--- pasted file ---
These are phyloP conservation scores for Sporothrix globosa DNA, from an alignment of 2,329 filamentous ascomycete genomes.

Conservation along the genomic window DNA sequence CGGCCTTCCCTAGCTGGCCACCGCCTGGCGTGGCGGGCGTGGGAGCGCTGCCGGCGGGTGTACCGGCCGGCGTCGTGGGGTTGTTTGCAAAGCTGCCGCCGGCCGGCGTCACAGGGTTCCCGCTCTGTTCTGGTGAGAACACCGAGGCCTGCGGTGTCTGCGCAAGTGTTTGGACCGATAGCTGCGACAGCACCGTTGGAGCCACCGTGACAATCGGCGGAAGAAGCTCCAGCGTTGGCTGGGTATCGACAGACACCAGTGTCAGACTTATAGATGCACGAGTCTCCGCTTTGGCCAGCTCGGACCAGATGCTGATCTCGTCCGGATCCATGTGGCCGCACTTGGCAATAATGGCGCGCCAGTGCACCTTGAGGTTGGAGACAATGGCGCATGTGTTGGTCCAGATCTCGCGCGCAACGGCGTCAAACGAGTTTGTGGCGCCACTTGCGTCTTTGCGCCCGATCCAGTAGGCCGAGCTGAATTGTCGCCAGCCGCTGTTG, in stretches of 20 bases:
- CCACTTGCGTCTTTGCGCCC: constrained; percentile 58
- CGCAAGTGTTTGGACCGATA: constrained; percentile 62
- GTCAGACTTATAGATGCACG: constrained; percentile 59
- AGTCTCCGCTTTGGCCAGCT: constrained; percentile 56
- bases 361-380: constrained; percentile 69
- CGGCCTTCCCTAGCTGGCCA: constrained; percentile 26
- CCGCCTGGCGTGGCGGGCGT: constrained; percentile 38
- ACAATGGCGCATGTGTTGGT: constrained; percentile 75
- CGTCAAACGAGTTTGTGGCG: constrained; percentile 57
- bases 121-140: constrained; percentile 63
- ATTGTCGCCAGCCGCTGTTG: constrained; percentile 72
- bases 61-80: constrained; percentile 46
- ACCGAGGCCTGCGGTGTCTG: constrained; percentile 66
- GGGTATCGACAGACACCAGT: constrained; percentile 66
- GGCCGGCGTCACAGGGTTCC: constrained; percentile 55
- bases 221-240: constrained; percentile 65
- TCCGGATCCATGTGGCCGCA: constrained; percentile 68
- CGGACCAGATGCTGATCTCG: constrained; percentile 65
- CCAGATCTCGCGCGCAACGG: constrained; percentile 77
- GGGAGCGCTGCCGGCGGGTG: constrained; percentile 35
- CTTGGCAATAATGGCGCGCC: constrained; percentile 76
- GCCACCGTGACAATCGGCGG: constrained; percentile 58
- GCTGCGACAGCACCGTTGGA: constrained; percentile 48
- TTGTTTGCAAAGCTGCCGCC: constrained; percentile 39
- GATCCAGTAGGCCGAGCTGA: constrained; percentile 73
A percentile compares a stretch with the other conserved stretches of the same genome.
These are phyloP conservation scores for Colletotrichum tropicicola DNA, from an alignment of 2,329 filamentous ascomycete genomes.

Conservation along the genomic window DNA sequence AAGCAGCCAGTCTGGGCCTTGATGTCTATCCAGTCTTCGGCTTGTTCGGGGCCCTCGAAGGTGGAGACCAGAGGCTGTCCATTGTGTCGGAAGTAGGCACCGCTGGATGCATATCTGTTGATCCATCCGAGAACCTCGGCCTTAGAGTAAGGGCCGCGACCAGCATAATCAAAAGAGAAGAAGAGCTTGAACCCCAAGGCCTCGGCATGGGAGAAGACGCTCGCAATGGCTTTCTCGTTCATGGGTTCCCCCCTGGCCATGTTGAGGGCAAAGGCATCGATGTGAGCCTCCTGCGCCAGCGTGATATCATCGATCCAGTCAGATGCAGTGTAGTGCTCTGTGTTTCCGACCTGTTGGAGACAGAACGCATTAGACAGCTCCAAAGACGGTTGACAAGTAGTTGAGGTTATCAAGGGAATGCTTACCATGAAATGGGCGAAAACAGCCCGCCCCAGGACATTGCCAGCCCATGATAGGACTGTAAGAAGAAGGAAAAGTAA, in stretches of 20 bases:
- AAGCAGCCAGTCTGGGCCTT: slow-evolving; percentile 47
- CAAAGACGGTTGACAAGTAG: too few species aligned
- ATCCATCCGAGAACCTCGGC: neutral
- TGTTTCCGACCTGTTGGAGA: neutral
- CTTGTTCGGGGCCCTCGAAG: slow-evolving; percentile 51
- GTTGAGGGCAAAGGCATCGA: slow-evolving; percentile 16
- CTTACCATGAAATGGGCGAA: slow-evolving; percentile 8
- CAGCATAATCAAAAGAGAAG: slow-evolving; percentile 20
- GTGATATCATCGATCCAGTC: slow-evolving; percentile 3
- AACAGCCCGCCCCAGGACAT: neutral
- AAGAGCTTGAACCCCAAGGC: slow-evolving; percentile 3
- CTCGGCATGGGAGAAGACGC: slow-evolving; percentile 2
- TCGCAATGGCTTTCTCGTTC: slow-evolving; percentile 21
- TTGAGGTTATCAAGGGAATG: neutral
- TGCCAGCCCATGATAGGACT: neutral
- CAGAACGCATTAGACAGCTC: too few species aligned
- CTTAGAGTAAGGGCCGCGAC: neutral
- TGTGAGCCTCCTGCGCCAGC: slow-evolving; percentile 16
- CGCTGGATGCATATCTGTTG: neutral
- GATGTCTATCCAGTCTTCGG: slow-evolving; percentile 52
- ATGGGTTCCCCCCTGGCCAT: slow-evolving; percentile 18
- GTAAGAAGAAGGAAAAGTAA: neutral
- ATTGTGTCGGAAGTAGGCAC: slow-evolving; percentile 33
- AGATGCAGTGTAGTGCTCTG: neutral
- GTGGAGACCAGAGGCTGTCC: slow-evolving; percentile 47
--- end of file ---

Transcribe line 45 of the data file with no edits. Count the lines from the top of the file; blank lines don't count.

- TGCCAGCCCATGATAGGACT: neutral